Wouldn’t it be nice if, during this time of a national environmental crisis, in which towns are being leveled by tornadoes and swept away by floods, we had some sort of force – a National Guard, perhaps – to help these towns and cities clean up and rebuild? Wouldn’t it have been wonderful is some past President had thought of a situation in which we might need such a “Reserve Army” if you will, and had made provisions for such a thing? And if a President had done so, wouldn’t it be a little irresponsible (maybe even slightly criminal) for a current President to commit that force elsewhere, out of the country which they had taken an oath to serve, to fight a foreign enemy on foreign soil and leave them there for an extended length of time, even when they are needed despareately at home? Might that not be a reason for impeachment, especially if it had happened more than once during a particular President’s term?
When I was in college (sometime in 1997) I read an opinion piece about the lack of heroes in America and I wrote a counterargument for a class I was taking. I remember focusing on the small, everyday heroes (firemen, teachers, the occasional cop), probably unable to find the large scale heroes the piece was longing for, thus inadvertently proving the author’s point. I wish I had that counterargument. I think I would be amused at how naive and self-absorbed I was. Here was this prophetic piece of writing in front of me and I dismissed it completely. I actually believed the things my parents, teachers, politicians, and news anchors told me. I didn’t look elsewhere because I had the opinion of everyone that mattered. Even through college I remained ignorant of what was really going on around me. I probably would be to this day if I hadn’t met my husband. (Man, that revelation is going to piss some people off.) It terrifies me to think of how many things I missed in my youth. But it horrifies me more to look ahead.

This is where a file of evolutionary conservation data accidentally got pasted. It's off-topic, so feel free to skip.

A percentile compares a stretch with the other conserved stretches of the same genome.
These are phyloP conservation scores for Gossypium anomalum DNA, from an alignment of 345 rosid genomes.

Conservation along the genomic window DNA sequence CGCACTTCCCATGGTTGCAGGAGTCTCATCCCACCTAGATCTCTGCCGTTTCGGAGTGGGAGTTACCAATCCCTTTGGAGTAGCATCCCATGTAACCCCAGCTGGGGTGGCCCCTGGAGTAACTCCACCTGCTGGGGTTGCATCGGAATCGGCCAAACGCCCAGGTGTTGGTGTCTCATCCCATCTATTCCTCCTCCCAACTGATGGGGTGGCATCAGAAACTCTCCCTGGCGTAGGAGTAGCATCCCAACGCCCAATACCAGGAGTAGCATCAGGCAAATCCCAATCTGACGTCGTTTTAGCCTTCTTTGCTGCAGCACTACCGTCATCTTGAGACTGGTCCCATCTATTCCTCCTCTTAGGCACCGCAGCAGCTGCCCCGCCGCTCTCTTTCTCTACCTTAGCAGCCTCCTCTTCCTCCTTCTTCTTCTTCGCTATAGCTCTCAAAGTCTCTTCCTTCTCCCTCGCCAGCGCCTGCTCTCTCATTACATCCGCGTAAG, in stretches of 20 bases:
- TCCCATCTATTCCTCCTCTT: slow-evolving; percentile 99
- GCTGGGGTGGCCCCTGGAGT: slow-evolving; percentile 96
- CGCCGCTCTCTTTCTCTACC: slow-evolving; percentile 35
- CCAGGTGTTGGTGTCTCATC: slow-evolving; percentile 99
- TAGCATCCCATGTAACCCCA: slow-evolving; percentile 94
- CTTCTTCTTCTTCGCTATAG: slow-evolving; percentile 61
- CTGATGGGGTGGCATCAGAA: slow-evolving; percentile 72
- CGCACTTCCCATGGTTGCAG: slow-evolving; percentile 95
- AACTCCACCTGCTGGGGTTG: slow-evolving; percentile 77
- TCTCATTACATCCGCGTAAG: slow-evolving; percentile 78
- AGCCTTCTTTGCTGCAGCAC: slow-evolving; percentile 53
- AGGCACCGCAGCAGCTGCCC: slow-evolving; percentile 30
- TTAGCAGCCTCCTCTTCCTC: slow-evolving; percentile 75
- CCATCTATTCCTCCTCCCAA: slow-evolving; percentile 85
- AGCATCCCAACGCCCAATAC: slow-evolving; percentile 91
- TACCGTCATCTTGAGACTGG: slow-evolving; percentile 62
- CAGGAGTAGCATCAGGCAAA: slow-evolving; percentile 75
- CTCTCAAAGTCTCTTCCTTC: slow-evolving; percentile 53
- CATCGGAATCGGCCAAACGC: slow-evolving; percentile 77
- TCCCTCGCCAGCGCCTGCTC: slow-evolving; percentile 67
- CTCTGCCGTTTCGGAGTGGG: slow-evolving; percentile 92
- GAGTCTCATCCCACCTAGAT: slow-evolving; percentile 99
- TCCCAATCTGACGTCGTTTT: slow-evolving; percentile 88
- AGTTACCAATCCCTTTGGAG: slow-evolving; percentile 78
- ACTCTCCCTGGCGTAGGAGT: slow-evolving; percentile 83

I see what this drop in the economy is doing to my city. I’m watching my students get more depressed and angry by the day as their parents lose jobs, their rent goes unpaid, and they try to study on empty stomachs and lost hopes. They’re afraid to graduate, knowing there’s not really anyplace to go. We send some to college, but trade school is becoming a waste. Who wants to get into student loan debt when there’s no promise of a job when you graduate? They refuse to join the army and I’m torn between being proud that they won’t fight this pointless war and upset knowing that their salary would have provided them three meals a day and kept their family afloat, especially when supplemented with combat pay. There’s an up-rise in violence, especially toward law enforcement. This means that people are angry at the establishment, and as our nation degrades financially, the violence will get worse.